Chemicals in the Great Lakes and How You Can Help
Toxic chemicals from coal-burning power plants and other industries, litter and urban storm water runoff are polluting our Great Lakes and causing problems for the lakes’ ecosystems and Wisconsinites.
Mercury from burning fossil fuels
Most of Wisconsin’s lakes and rivers, including the Great Lakes, are under a fish consumption advisory warning people to be careful how much fish they eat due to high levels of mercury. Exposure to mercury can cause a host of health problems, such as developmental issues in infants and children and can lead to memory and vision loss in adults.
In addition, the concentration of mercury in the Great Lakes alters the acidity of the water and impacts the biological development of animals. Larger fish, such as Muskie and Walleye, accumulate more mercury, making them dangerous to eat, making business difficult for fishermen. Power plants along the shores of Lake Michigan and Lake Superior continue to burn fossil fuels, which release mercury into the air and water, causing most of the mercury pollution in Wisconsin. With Wisconsin’s utilities continuing to favor fossil fuels, consumers are encouraged to check fish consumption guidelines to keep themselves and their families safe.
While most of the pollution from burning fossil fuels happens on land, the S.S. Badger, a historic ferry that runs between Manitowoc, Wis., and Ludington, Mich., operates on coal and dumps its leftover coal ash directly into Lake Michigan. This coal ash contains mercury, arsenic and lead, among other toxins that pollute the sediment on the bottom of the lake and harm aquatic life. In 2008, the Environmental Protection Agency gave the S.S. Badger until 2012 to find a solution to their polluting; they were unsuccessful and continue to dump coal ash into the lake. This past spring the EPA allowed the S.S. Badger to continue service as long as they reduce the amount of coal ash unloaded into the lake by 15%. By 2015 S.S. Badger needs to have a containment system so 100% of the ash is stored on the ship and not dumped in the lake. Clean Wisconsin has consistently urged the EPA to put an end to this unnecessary contamination.
What you can do
By voting and encouraging renewable energy in Wisconsin, you can help reduce the amount of fossil fuels we use. In your own home, look for ways to reduce our energy use, such as buying the most efficient light bulbs and electric appliances available, insulating your home well, using a programmable thermostat and looking into incentives and rebates offered by Focus on Energy, the state’s renewable energy and energy efficiency program.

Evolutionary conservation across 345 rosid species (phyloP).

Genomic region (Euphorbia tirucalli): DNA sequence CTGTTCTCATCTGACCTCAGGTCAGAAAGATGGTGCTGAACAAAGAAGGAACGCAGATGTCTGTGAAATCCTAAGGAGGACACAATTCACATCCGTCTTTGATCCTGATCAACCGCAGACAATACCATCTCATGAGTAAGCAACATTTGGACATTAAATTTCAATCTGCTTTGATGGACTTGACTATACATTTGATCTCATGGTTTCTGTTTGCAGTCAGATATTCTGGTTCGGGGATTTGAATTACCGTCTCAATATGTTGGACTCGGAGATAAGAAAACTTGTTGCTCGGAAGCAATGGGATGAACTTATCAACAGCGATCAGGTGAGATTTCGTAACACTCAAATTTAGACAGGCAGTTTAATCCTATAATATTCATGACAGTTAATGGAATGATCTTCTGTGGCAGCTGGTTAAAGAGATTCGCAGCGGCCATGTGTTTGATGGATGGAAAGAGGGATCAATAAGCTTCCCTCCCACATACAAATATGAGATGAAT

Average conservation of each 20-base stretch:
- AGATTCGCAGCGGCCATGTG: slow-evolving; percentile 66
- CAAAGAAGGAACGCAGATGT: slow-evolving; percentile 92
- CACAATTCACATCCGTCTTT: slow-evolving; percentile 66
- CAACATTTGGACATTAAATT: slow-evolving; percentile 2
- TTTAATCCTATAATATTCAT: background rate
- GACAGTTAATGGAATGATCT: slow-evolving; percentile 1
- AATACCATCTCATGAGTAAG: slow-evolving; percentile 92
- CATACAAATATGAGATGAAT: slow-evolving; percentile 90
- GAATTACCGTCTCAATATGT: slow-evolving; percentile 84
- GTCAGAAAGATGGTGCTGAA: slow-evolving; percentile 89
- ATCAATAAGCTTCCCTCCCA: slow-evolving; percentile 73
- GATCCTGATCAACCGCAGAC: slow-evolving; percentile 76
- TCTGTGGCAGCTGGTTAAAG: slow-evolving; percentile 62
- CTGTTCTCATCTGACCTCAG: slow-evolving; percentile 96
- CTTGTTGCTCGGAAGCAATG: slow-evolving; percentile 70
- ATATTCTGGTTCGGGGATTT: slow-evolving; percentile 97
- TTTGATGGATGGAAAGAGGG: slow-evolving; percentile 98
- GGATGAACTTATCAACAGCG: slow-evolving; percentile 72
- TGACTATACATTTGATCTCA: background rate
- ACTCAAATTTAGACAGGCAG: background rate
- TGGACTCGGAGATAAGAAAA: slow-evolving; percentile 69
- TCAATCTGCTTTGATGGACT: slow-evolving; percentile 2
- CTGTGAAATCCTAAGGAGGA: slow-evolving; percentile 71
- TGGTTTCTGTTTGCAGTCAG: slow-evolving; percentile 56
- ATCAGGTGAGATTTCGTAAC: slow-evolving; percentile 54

Last spring, the first Great Lakes Plastics Survey found between 1,500 and 1.7 million pieces of plastic per square mile in Lake Superior. Research for the survey was done through the University of Wisconsin-Superior, where they found that chemicals stick to these plastics, making them dangerous for animals to consume and problematic for water quality. With chemicals such as mercury sticking to the plastics, this will only increase the amount of mercury in the Great Lakes. Children born in the Lake Superior Basin in Wisconsin already have a higher chance of being born with increased levels of mercury in their blood. Research to address the issues resulting from plastics entering the Great Lakes continues, but there are actions we can take to help as well.
What you can do
By not littering in our lakes or near our shores, we can keep plastics from becoming a larger issue in the Great Lakes. When you can, use a reusable water bottle instead of purchasing water and other beverages in disposable plastic containers. When you do use those containers, make sure they’re recycled when you’re done. Avoid buying body wash that contains plastic micro beads, which don’t break down in your shower and eventually end up in our lakes. Volunteering to clean up beaches and wetland areas keeps the Great Lakes and your community clean, safe and beautiful. While you’re on the water, remember to bring a bag or bucket for garbage to keep trash from going overboard.
Spring and early summer 2013 keep bringing the rain, which is great for agriculture and our gardens (and the mosquitoes!), but when we don’t manage the runoff from our agricultural and urban areas properly, all that excess runoff and the pollution it carries with it can harm our lakes. Storm water carries waste from streets and sidewalks, oil and other chemicals from leaky cars, and leaves, soil and fertilizers from yards and parks into the Great Lakes. This contributes to the amount of plastic waste entering the lakes and certain chemicals, such as phosphorus, feed the nasty algae blooms in the lakes, especially with warmer water temperatures. Algae blocks out sunlight, harming aquatic life and can cause respiratory problems for swimmers, in addition to making swimming and even walking along lake shorelines gross. This destruction to the Great Lakes not only impacts the fish and animals that live there, but also the health and livelihood of the people in Wisconsin.
What you can do
Installing rain barrels and rain gardens at your home to collect rainwater can decrease the amount of runoff that goes into our Great Lakes. Avoid overusing fertilizers in your yard and garden—this will save you money and reduce runoff pollution into the lakes.
For years, Clean Wisconsin has supported the Great Lakes Restoration Initiative and other successful programs and efforts at the local, state and national level to restore and protect the Great Lakes from problems such as toxic hot spots, polluted runoff, habitat loss, invasive species and more. In many ways, the Great Lakes are suffering, but the good news that is we all have a hand in improving our lakes. Please help be a part of the solution. This summer, let’s work together to Keep the Great Lakes Great.